MAX_CPU Number of CPU’s multiplied by 100. For example, a 16 cores machine will have a value of 1600. The value of RESERVED_CPU will be subtracted from the information reported by the monitoring system. This value is displayed as TOTAL CPU by the onehost show command under HOST SHARE section.
MAX_MEM Maximum memory that could be used for VMs. It is advised to take out the memory used by the hypervisor using RESERVED_MEM. This values is subtracted from the memory amount reported. This value is displayed as TOTAL MEM by the onehost show command under HOST SHARE section.
MAX_DISK Total space in megabytes in the DATASTORE LOCATION.
USED_CPU Percentage of used CPU multiplied by the number of cores. This value is displayed as USED CPU (REAL) by the onehost show command under HOST SHARE section.
USED_MEM Memory used, in kilobytes. This value is displayed as USED MEM (REAL) by the onehost show command under HOST SHARE section.
USED_DISK Used space in megabytes in the DATASTORE LOCATION.
FREE_CPU Percentage of idling CPU multiplied by the number of cores. For example, if 50% of the CPU is idling in a 4 core machine the value will be 200.
FREE_MEM Available memory for VMs at that moment, in kilobytes.
FREE_DISK Free space in megabytes in the DATASTORE LOCATION
CPU_USAGE Total CPU allocated to VMs running on the host as requested in CPU in each VM template. This value is displayed as USED CPU (ALLOCATED) by the onehost show command under HOST SHARE section.
MEM_USAGE Total MEM allocated to VMs running on the host as requested in MEMORY in each VM template. This value is displayed as USED MEM (ALLOCATED) by the onehost show command under HOST SHARE section.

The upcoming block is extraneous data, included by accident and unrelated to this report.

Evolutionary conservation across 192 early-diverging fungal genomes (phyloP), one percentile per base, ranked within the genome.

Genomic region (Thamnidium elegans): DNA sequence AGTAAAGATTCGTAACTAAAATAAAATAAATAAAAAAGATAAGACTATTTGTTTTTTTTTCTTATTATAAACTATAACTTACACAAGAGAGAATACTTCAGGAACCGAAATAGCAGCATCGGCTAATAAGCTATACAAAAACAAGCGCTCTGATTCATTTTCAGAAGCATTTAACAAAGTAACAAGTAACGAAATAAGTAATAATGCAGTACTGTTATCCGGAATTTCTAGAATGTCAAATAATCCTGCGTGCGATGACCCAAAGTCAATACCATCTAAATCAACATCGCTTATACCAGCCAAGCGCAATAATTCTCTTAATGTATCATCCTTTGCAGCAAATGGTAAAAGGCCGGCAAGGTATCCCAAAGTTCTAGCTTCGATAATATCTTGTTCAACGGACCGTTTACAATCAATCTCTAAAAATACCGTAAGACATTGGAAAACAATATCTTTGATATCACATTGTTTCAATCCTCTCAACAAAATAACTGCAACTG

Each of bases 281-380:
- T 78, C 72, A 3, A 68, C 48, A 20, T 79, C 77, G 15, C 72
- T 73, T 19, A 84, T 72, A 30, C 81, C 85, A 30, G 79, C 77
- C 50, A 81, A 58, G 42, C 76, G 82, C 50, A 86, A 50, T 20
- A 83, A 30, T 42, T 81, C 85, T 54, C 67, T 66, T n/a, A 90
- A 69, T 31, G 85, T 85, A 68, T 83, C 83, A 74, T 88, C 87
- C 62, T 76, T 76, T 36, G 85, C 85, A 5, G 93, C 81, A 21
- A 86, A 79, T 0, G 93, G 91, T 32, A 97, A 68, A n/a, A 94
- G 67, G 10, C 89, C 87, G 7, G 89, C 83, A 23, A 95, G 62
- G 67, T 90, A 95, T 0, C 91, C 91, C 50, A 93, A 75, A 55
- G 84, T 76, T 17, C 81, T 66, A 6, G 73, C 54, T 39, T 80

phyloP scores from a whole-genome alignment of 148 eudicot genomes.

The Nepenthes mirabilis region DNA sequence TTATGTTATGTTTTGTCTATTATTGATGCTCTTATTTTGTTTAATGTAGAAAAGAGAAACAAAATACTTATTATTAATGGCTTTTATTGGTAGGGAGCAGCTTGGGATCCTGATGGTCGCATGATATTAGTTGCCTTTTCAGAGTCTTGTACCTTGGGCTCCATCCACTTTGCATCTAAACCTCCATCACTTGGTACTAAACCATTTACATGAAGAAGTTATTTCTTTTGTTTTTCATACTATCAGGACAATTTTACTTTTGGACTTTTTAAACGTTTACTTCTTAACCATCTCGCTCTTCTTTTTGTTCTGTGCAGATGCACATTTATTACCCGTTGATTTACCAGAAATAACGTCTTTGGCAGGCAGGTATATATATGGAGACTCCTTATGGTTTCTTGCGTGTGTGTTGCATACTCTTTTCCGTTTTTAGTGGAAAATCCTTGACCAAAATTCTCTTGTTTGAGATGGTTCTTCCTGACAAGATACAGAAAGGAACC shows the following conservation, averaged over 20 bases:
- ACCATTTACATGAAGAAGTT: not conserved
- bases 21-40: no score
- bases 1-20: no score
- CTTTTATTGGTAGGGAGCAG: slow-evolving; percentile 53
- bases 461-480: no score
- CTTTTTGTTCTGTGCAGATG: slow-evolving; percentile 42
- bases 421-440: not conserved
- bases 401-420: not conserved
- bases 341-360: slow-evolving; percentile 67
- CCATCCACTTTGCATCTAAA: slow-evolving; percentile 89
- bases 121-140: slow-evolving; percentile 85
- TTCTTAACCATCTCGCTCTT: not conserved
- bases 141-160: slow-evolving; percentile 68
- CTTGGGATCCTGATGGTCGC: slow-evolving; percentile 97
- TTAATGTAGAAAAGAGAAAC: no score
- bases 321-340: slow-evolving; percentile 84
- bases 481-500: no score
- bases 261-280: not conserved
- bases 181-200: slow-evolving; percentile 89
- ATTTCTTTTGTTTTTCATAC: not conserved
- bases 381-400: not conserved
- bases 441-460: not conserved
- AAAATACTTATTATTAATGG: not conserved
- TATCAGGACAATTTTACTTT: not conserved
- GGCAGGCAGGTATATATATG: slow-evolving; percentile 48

DISK_USAGE Total size allocated to disk images of VMs running on the host computed using the SIZE attribute of each image and considering the datastore characteristics.
NETRX Received bytes from the network
NETTX Transferred bytes to the network
WILD Comma separated list of VMs running in the host that were not launched and are not currently controlled by OpenNebula
ZOMBIES Comma separated list of VMs running in the host that were launched by OpenNebula but are not currently controlled by it.

Importing Wild VMs

The monitoring mechanism in OpenNebula reports all VMs found in a hypervisor, even those not launched through OpenNebula. These VMs are referred to as Wild VMs, and can be imported to be managed through OpenNebula. This includes all supported hypervisors, even the hybrid ones.

The Wild VMs can be spotted through the onehost show command:

onehost show 3
HOST 3 INFORMATION
ID                    : 3
NAME                  : MyvCenterHost
CLUSTER               : -
STATE                 : MONITORED
[...]
WILD VIRTUAL MACHINES
                    NAME                            IMPORT_ID  CPU     MEMORY
           Ubuntu14.04VM 4223f951-243a-b31a-018f-390a02ff5c96    1       2048
                 CentOS7 422375e7-7fc7-4ed1-e0f0-fb778fe6e6e0    1       2048

And imported through the onehost importvm command:

onehost importvm 0 CentOS7
onevm list
ID USER     GROUP    NAME            STAT UCPU    UMEM HOST               TIME
 3 oneadmin oneadmin CentOS7         runn    0    590M MyvCenterHost  0d 01h02

After a Virtual Machine is imported, their life-cycle (including creation of snapshots) can be controlled through OpenNebula. However, some operations cannot be performed on an imported VM, including: poweroff, undeploy, migrate or delete-recreate.

The same import mechanism is available graphically through Sunstone. Running and Powered Off VMs can be imported through the WILDS tab in the Host info tab.

../../_images/importvmsfromsunstone.png

Using Sunstone to Manage Hosts

You can also manage your hosts using Sunstone. Select the Host tab, and there, you will be able to create, enable, disable, delete and see information about your hosts in a user friendly way.